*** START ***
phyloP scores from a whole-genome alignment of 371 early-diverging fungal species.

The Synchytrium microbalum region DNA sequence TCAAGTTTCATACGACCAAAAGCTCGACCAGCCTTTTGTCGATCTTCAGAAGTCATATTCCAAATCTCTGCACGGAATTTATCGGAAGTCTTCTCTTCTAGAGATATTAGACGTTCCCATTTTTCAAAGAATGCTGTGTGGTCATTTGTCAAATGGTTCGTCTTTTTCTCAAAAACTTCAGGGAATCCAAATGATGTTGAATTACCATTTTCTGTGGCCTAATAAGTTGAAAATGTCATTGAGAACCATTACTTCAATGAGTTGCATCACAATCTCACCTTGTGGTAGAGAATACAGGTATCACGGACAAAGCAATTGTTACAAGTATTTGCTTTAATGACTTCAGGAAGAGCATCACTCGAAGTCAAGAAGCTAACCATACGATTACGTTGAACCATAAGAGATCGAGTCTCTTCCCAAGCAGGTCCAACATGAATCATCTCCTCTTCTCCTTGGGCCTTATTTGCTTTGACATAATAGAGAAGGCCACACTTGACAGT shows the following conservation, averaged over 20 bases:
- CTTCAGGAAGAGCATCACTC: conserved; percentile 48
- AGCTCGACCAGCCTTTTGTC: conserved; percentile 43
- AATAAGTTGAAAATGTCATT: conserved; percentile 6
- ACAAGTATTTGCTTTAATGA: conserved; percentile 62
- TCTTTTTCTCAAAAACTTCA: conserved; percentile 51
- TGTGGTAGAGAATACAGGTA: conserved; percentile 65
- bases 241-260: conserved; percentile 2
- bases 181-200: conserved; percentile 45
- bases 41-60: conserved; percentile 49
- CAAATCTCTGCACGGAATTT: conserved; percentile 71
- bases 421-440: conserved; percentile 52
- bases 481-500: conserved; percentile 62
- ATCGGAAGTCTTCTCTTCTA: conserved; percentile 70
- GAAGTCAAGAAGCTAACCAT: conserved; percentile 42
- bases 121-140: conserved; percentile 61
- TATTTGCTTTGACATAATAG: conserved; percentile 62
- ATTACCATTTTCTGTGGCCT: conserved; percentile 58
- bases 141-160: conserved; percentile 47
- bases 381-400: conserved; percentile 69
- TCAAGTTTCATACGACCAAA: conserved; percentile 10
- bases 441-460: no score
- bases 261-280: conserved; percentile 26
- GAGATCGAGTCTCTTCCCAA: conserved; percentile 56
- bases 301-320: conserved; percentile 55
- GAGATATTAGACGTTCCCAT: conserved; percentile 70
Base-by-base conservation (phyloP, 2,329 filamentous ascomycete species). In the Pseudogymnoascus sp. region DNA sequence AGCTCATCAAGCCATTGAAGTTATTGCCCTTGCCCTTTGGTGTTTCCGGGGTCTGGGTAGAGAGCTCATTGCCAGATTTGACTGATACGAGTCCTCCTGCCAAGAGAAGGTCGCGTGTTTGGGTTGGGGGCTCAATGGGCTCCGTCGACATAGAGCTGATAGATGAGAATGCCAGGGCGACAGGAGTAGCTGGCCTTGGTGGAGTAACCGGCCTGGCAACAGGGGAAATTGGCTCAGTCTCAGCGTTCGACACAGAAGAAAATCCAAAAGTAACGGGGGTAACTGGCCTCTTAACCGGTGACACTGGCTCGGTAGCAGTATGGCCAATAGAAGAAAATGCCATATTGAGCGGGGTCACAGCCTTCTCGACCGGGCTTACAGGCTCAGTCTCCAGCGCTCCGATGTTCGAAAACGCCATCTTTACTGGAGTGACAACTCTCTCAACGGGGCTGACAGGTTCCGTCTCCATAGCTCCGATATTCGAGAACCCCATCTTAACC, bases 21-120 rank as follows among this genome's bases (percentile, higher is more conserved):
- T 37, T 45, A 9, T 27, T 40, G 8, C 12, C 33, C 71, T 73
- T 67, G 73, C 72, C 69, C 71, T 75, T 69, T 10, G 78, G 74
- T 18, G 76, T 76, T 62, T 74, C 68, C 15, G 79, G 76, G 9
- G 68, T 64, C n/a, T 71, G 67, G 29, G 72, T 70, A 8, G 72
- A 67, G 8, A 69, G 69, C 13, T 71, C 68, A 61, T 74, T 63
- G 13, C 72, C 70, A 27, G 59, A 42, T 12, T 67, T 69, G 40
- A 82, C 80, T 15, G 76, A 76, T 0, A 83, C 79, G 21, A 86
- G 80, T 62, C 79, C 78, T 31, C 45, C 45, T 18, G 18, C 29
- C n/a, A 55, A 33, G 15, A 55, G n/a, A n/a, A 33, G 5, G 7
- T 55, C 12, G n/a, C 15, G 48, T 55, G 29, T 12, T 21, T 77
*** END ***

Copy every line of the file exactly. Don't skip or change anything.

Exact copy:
phyloP scores from a whole-genome alignment of 371 early-diverging fungal species.

The Synchytrium microbalum region DNA sequence TCAAGTTTCATACGACCAAAAGCTCGACCAGCCTTTTGTCGATCTTCAGAAGTCATATTCCAAATCTCTGCACGGAATTTATCGGAAGTCTTCTCTTCTAGAGATATTAGACGTTCCCATTTTTCAAAGAATGCTGTGTGGTCATTTGTCAAATGGTTCGTCTTTTTCTCAAAAACTTCAGGGAATCCAAATGATGTTGAATTACCATTTTCTGTGGCCTAATAAGTTGAAAATGTCATTGAGAACCATTACTTCAATGAGTTGCATCACAATCTCACCTTGTGGTAGAGAATACAGGTATCACGGACAAAGCAATTGTTACAAGTATTTGCTTTAATGACTTCAGGAAGAGCATCACTCGAAGTCAAGAAGCTAACCATACGATTACGTTGAACCATAAGAGATCGAGTCTCTTCCCAAGCAGGTCCAACATGAATCATCTCCTCTTCTCCTTGGGCCTTATTTGCTTTGACATAATAGAGAAGGCCACACTTGACAGT shows the following conservation, averaged over 20 bases:
- CTTCAGGAAGAGCATCACTC: conserved; percentile 48
- AGCTCGACCAGCCTTTTGTC: conserved; percentile 43
- AATAAGTTGAAAATGTCATT: conserved; percentile 6
- ACAAGTATTTGCTTTAATGA: conserved; percentile 62
- TCTTTTTCTCAAAAACTTCA: conserved; percentile 51
- TGTGGTAGAGAATACAGGTA: conserved; percentile 65
- bases 241-260: conserved; percentile 2
- bases 181-200: conserved; percentile 45
- bases 41-60: conserved; percentile 49
- CAAATCTCTGCACGGAATTT: conserved; percentile 71
- bases 421-440: conserved; percentile 52
- bases 481-500: conserved; percentile 62
- ATCGGAAGTCTTCTCTTCTA: conserved; percentile 70
- GAAGTCAAGAAGCTAACCAT: conserved; percentile 42
- bases 121-140: conserved; percentile 61
- TATTTGCTTTGACATAATAG: conserved; percentile 62
- ATTACCATTTTCTGTGGCCT: conserved; percentile 58
- bases 141-160: conserved; percentile 47
- bases 381-400: conserved; percentile 69
- TCAAGTTTCATACGACCAAA: conserved; percentile 10
- bases 441-460: no score
- bases 261-280: conserved; percentile 26
- GAGATCGAGTCTCTTCCCAA: conserved; percentile 56
- bases 301-320: conserved; percentile 55
- GAGATATTAGACGTTCCCAT: conserved; percentile 70
Base-by-base conservation (phyloP, 2,329 filamentous ascomycete species). In the Pseudogymnoascus sp. region DNA sequence AGCTCATCAAGCCATTGAAGTTATTGCCCTTGCCCTTTGGTGTTTCCGGGGTCTGGGTAGAGAGCTCATTGCCAGATTTGACTGATACGAGTCCTCCTGCCAAGAGAAGGTCGCGTGTTTGGGTTGGGGGCTCAATGGGCTCCGTCGACATAGAGCTGATAGATGAGAATGCCAGGGCGACAGGAGTAGCTGGCCTTGGTGGAGTAACCGGCCTGGCAACAGGGGAAATTGGCTCAGTCTCAGCGTTCGACACAGAAGAAAATCCAAAAGTAACGGGGGTAACTGGCCTCTTAACCGGTGACACTGGCTCGGTAGCAGTATGGCCAATAGAAGAAAATGCCATATTGAGCGGGGTCACAGCCTTCTCGACCGGGCTTACAGGCTCAGTCTCCAGCGCTCCGATGTTCGAAAACGCCATCTTTACTGGAGTGACAACTCTCTCAACGGGGCTGACAGGTTCCGTCTCCATAGCTCCGATATTCGAGAACCCCATCTTAACC, bases 21-120 rank as follows among this genome's bases (percentile, higher is more conserved):
- T 37, T 45, A 9, T 27, T 40, G 8, C 12, C 33, C 71, T 73
- T 67, G 73, C 72, C 69, C 71, T 75, T 69, T 10, G 78, G 74
- T 18, G 76, T 76, T 62, T 74, C 68, C 15, G 79, G 76, G 9
- G 68, T 64, C n/a, T 71, G 67, G 29, G 72, T 70, A 8, G 72
- A 67, G 8, A 69, G 69, C 13, T 71, C 68, A 61, T 74, T 63
- G 13, C 72, C 70, A 27, G 59, A 42, T 12, T 67, T 69, G 40
- A 82, C 80, T 15, G 76, A 76, T 0, A 83, C 79, G 21, A 86
- G 80, T 62, C 79, C 78, T 31, C 45, C 45, T 18, G 18, C 29
- C n/a, A 55, A 33, G 15, A 55, G n/a, A n/a, A 33, G 5, G 7
- T 55, C 12, G n/a, C 15, G 48, T 55, G 29, T 12, T 21, T 77